Narrative structure is the backbone of storytelling. That seems obvious, right? We all know about narrative, and we probably learned the basics of the narrative arc in grade school. So, why are we talking about it?
We need to re-learn narrative structure
The narrative of stories is how we structure the events that take place in a story. If executed correctly, it pulls us along as we read. However, ignoring narrative structure could lead to your story dragging on, forgotten details, unimportant tangents, and more. Ultimately—you could lose your point and your readers.
Understanding how narrative works and how to use it when writing your business comms will make your life so much easier. Plus, it could cut down on your writing time if you start with mapping out your structure.
A lot of creative writing classes use the one-word story exercise as an icebreaker. It goes like this—the professor starts a story with an unfinished sentence such as, “Once upon a time there was a…” Then the students go around the room, adding one word to the story until it’s complete.
Once completed, the professor reads the story out loud to the class. It’s, of course, often silly and a little confusing. However, it’s teaching a valuable skill—crafting a successful narrative structure. No matter how strange the story gets, you have to find a way to compose a basic narrative structure which includes:
- Exposition: Introducing characters, plot, setting, tone, mood, etc.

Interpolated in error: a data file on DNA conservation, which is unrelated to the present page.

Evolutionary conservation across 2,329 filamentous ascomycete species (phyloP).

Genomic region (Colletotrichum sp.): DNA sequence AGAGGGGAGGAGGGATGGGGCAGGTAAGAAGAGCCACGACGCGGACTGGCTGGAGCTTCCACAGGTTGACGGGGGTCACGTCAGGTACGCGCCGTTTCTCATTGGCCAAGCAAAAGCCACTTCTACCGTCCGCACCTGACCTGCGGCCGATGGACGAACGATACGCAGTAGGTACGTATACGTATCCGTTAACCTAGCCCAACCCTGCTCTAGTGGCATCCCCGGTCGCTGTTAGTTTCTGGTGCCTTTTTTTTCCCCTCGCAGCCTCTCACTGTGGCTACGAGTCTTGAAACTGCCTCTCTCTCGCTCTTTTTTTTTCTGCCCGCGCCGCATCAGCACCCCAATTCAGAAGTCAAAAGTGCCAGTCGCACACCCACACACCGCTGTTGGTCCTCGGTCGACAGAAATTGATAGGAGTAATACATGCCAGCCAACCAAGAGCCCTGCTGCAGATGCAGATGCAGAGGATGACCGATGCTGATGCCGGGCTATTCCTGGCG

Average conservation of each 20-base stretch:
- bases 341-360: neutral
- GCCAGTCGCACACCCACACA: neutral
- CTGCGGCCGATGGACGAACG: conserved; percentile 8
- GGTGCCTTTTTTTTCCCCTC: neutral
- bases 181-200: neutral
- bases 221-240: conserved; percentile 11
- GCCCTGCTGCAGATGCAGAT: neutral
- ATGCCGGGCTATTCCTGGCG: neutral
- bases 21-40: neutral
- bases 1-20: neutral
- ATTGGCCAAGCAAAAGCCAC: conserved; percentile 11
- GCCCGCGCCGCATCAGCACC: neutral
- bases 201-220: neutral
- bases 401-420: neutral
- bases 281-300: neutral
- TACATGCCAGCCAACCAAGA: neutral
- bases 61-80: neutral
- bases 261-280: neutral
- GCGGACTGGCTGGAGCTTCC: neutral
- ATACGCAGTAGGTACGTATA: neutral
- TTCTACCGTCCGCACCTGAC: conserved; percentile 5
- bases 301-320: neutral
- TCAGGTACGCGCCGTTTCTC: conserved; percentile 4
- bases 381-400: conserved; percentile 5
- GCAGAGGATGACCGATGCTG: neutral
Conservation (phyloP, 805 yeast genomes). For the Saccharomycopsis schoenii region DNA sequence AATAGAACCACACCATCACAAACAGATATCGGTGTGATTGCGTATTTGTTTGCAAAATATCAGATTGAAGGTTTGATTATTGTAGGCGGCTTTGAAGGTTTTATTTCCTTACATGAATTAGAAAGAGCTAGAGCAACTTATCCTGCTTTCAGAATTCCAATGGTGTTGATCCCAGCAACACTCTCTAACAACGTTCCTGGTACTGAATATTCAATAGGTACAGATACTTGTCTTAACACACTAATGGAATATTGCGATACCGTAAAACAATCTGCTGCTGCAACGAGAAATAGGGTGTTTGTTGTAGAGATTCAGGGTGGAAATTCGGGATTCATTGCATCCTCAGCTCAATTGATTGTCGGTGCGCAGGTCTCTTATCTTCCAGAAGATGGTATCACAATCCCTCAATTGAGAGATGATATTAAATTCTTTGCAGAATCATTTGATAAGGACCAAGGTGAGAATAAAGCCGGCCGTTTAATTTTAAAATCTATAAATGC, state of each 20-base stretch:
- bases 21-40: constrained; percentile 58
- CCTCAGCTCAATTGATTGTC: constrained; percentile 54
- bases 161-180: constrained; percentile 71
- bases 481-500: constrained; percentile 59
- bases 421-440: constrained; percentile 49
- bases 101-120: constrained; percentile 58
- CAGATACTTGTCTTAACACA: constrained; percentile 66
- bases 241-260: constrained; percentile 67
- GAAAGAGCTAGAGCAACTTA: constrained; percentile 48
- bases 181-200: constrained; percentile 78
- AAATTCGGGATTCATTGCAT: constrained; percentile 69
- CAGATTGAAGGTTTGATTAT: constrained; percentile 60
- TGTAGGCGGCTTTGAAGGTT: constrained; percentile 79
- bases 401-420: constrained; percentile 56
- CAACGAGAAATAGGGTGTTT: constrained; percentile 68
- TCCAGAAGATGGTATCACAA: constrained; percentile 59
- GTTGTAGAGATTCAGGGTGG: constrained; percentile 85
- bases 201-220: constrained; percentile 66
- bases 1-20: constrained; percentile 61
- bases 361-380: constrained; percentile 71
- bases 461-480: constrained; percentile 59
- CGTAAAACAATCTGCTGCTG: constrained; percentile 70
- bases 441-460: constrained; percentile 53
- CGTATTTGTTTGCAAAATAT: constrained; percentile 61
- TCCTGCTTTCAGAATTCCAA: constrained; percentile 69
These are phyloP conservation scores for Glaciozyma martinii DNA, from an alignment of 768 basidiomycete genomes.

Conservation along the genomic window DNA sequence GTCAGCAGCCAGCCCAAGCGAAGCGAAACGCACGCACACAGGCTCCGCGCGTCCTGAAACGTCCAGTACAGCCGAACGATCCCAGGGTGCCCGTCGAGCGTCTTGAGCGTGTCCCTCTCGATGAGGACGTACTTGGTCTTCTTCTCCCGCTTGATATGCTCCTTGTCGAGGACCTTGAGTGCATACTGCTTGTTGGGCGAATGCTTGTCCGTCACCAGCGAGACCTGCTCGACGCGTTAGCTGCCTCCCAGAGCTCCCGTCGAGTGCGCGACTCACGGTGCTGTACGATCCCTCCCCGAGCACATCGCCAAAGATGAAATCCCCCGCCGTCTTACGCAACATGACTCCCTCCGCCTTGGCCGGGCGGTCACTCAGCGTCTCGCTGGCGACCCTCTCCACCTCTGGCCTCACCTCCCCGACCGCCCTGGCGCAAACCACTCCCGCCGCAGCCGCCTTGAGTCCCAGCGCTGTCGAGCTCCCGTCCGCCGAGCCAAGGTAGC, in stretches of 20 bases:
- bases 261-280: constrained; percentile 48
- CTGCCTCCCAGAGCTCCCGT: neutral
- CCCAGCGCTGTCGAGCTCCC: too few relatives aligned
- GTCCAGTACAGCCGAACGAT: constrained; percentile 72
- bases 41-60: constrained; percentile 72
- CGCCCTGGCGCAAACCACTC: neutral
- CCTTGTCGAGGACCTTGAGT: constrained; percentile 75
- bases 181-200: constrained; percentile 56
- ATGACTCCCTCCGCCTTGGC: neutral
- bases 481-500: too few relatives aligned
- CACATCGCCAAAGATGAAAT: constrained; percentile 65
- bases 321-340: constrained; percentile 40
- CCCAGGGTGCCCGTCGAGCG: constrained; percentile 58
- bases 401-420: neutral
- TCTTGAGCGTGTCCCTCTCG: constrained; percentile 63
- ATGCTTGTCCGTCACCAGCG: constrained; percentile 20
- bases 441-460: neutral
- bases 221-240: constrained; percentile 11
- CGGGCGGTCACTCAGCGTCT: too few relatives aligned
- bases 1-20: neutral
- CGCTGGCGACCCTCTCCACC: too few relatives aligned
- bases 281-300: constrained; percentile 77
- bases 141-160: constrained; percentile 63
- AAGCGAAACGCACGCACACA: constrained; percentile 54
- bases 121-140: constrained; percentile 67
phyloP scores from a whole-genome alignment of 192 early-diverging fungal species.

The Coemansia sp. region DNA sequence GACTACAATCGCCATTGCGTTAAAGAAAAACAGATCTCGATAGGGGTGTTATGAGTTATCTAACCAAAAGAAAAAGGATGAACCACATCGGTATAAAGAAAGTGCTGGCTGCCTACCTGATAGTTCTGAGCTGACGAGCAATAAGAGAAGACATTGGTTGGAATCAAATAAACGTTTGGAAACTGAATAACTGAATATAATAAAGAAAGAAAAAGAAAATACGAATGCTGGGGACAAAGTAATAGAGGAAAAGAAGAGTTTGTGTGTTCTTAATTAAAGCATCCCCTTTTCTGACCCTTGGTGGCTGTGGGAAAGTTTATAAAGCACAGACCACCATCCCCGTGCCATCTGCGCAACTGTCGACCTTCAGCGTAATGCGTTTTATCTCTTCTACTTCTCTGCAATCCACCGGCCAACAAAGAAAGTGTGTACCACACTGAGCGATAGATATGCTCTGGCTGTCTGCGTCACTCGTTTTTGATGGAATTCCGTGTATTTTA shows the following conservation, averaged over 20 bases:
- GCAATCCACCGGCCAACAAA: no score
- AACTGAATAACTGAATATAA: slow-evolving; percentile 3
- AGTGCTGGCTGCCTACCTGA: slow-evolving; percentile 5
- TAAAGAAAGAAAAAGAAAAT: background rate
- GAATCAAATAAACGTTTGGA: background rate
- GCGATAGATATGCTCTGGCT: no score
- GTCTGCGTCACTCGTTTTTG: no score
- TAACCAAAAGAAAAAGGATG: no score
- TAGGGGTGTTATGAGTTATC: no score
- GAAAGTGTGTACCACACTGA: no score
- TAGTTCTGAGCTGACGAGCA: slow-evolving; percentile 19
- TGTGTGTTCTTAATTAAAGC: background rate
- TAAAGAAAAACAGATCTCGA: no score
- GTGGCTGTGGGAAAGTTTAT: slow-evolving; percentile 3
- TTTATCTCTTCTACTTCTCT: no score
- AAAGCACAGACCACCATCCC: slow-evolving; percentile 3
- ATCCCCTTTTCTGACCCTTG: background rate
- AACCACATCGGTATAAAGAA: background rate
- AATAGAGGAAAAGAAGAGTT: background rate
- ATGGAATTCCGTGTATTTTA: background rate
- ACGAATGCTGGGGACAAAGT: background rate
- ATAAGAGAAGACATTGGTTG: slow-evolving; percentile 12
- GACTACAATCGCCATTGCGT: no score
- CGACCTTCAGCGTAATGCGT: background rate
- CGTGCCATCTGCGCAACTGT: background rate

- Conflict: Introducing a problem, a disagreement, or a hurdle.
- Rising Action: All of the actions taken following the conflict.
- Climax: Everything has built up, and the climax is the main point of action or decision.
- Falling Action: The climax happened, but the story isn’t over. This is all the action that takes us to a conclusion.
- Resolution: Where you tie everything up. Your character has changed, or the reader and/or character has discovered something new.
An easy way to understand this classic narrative arc is to examine a story. For example, let’s look at the narrative arc of “The Great Gatsby” by F. Scott Fitzgerald.
Exposition: Nick Carraway moves to Long Island from the Midwest. He then visits his cousin Daisy Buchanan and her husband, Tom.
Rising Action: Nick finds out that Tom is having an affair. Nick also finds out his wealthy neighbor, Jay Gatsby, has a history with Daisy and still loves her. Nick helps reunite Tom and Daisy.
Climax: Daisy tries to leave Tom for Gatsby. Driving home from telling Tom, Daisy hits Tom’s mistress, Myrtle, with her car.
Falling action: Tom finds out his mistress was killed and tells Myrtle’s husband it was Gatsby. Gatsby waits outside Daisy’s house for her, but she never comes outside.
Resolution: Myrtle’s husband kills Gatsby, Daisy moves away, and Nick moves back to the Midwest after holding a small funeral for Gatsby.
However, rules are made to be broken